• Turbolaser Reroute Circuits (7)

• Liberator (2)

• All fighters, Follow Me! (5)

= 60 Points

CR90 Corvette A (44)

• Ahsoka Tano (2)

• Turbolaser Reroute Circuits (7)

• Jaina's Light (2)

= 55 Points

GR-75 Medium Transports (18)

• Leia Organa (3)

• Parts Resupply (3)

• Boosted Comms (4)

= 28 Points


• Lando Calrissian (23)

• Jan Ors (19)

• Ketsu Onyo (22)

• Biggs Darklighter (19)

• 3 x X-wing Squadron (39)

• Gold Squadron (12)

= 134 Points

Total Points: 399

With so many X-Wings, and the presence of Biggs and Gold Squadron, the name is a call back to the “Trench Run Disease” of the old Rogue Squadron series. Why was Meiloorun thrown in there? Because we like puns and Rebels, ok? The anchor of the fleet is unquestionably the Assault Frigate with Agate in the command chair. This was the element that really stuck out to me last year. I honestly think this ship might actually be as durable as an Agate Liberty, and much more flexible. Key to that durability is the ability to double up on two different damage mitigation tokens depending on the situation. If you’re facing more smalls, the ability to double up on evades brushes off a lot of damage while maintaining Agate’s “break glass for emergency” for the brace. If you’re going up against larger dice pools, you can double up on braces instead. The Assault Frigate’s preference for broadsiding is also helpful for survival, as it can kite pretty well if needed. Its role is to be the tip of the spear for the squad fight. You want it right in the middle of the squadron action, commanding squads, dishing out LTT flak (situation depending), and providing Toryn re-rolls for both the squad on squad fight as well as for Gold and Ketsu bombing runs. You might have to disengage at some point, but it’s a very durable and slippery ship.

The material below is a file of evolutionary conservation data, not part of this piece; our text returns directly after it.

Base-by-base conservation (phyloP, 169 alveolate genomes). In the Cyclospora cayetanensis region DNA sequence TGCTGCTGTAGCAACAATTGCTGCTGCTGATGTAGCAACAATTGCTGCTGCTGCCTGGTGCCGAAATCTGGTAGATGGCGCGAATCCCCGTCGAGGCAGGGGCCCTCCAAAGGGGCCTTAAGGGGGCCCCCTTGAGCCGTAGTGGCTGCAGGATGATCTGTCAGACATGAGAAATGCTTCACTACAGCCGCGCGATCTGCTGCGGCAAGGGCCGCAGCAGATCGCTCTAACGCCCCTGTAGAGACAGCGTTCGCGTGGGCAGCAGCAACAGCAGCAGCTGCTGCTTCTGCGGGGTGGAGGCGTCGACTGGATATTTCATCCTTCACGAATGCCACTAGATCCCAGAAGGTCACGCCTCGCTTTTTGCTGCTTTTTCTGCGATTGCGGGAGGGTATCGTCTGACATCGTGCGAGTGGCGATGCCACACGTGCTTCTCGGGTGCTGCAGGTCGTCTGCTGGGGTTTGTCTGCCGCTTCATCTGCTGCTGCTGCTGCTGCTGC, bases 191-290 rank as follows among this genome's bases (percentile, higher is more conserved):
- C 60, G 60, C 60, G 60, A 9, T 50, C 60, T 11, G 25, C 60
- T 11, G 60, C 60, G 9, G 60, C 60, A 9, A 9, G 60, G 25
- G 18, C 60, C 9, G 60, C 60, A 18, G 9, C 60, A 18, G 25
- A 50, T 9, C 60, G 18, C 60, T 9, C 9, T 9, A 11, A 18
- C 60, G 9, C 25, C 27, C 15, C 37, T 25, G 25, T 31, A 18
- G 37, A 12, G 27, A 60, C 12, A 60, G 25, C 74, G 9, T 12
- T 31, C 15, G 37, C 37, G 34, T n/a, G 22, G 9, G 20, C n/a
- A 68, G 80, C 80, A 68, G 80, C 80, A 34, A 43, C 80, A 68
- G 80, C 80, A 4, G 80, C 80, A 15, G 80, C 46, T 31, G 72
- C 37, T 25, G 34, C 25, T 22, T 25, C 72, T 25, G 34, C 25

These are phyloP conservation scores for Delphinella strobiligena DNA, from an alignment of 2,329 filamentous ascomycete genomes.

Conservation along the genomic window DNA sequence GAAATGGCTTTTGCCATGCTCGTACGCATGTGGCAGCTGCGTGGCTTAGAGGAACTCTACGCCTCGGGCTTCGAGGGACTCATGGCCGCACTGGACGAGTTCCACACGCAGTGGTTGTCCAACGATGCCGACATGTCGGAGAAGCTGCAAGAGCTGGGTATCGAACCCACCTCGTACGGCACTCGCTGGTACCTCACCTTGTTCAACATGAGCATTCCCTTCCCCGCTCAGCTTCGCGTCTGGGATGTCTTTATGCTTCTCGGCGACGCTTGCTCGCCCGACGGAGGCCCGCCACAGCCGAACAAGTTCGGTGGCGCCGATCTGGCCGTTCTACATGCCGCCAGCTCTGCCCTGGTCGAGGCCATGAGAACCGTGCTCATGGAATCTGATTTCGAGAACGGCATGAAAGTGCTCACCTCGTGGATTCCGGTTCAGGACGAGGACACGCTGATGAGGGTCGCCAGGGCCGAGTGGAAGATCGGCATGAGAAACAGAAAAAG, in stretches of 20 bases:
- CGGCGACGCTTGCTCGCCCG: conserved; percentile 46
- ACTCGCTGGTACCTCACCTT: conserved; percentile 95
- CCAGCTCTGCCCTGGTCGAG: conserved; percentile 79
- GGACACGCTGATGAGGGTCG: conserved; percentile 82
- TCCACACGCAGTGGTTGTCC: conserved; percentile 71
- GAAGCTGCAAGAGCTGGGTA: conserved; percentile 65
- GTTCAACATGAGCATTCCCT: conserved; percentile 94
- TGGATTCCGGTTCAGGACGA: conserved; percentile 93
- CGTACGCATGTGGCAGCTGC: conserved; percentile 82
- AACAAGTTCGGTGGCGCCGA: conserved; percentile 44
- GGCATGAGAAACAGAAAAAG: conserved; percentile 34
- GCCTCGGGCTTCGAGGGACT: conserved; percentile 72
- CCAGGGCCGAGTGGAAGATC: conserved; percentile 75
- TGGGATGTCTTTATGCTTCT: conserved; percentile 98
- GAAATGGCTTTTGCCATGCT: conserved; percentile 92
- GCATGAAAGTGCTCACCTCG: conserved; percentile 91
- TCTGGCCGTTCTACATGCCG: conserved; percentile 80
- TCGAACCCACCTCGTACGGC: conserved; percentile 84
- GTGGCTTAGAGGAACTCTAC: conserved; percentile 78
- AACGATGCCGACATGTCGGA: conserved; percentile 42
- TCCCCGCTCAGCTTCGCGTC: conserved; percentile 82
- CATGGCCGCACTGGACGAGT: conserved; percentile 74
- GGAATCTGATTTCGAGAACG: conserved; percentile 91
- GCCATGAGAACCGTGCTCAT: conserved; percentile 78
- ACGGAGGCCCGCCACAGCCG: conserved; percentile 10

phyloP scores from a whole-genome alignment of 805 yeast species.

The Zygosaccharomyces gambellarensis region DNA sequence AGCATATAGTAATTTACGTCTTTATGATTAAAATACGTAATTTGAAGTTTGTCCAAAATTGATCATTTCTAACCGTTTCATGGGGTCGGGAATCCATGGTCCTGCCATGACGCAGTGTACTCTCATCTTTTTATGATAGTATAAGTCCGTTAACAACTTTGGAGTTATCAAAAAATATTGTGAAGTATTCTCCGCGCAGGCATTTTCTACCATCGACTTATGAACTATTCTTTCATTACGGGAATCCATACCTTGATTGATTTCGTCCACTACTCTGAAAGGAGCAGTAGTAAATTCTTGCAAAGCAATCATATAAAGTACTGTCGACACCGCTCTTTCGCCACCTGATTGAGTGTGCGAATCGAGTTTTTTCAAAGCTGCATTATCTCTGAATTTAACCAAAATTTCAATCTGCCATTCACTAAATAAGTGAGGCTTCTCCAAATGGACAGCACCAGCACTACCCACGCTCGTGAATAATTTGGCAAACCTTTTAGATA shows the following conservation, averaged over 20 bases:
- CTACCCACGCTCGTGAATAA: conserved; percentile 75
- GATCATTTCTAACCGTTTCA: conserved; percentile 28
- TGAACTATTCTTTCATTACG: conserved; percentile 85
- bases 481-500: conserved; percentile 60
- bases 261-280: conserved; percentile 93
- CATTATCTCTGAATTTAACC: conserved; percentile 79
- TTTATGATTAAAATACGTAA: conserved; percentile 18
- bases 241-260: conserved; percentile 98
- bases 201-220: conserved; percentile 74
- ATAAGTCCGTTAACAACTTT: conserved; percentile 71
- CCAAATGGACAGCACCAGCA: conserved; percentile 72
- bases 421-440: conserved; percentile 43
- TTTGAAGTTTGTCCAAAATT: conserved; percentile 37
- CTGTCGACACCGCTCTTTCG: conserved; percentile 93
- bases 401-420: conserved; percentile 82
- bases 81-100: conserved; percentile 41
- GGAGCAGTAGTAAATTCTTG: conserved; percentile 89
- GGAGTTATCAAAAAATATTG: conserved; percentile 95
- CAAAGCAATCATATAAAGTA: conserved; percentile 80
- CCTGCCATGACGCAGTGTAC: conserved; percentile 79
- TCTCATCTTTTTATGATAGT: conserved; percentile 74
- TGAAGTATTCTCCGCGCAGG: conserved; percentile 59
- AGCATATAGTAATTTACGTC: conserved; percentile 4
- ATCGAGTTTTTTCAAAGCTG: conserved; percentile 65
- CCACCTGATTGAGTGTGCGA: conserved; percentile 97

You thought I'd only have ONE picture of X-Wings being awesome?

My choice of two CR90s instead of two flotillas is the biggest difference between my version and LA’s fleet. I might be legally obligated to run at least two CR90s in Rebel lists at this point. Hold on, let me check my contract. *Shuffles through some papers* Yup, legally obligated. In seriousness, I prefer a more combined arms approach rather than leaning almost exclusively on squadrons for damage. CR90s with TRCs provide a lot of reliable dakka for cheap. They’re prone to getting bullseye in this age of long range haymakers, but I have the anchor of the Assault Frigate and the lethality of the squadrons to give the CR90s some cover. Getting the second CR90 in there in place of a flotilla might seem like a small change, but it really isn't. That change, along with TRCs instead of LTTs on the 90s, shifts the role of the CR90s to a more aggressive ship hunting role rather than the tabling insurance and flak LA used his CR90 for. The second CR90 also allows me to get All Fighters Follow Me into the mix with the Liberator title. That one turn of speed four means a more aggressive squad ball in addition to more aggressive ships. You can see the pattern here: I like the option to be aggressive.

At its core, the squad ball is a pretty standard Rebel Mustache Ride. Biggs and three X-Wings supported by Jan are a very durable and lethal air superiority wing. With AFFM and Flight Controllers, I’ve leaned pretty hard into winning a squad on squad fighter to create space for the bombers. Lando is a nice flexible option, able to go after ships or critical squadrons in equal measure. Believe it or not though, he’s probably the part of the ball I like the least. I have a bad habit of getting him killed after only getting the opportunity to use his ability once. I need to get better at keeping him protected by the X-Wings so that he doesn’t get burned down quickly on a single brace. Still, Lando is probably the first ace I might toss out in favor of something else as I refine this. Yes, I know that’s heresy, but I’ve never been as high on Lando as others are. Ketsu and Gold provide the obvious bombing capability that the squadron wing is a little light on. Ketsu in particular is a favorite of mine. You could toss her ability out entirely and I would still take her. Her combination of Rogue, Grit, two blue bomber dice, and a scatter defense token make her an entirely unique asset that has won me games in the past. Before the advent of Point Defense Ion Cannons, I might have been tempted to take Norra Wexley in place of either Ketsu or Lando. With PDICs running around all over, though, and evades also allowing re-rolls on bombing shots, Norra’s utility I think is no longer of much use.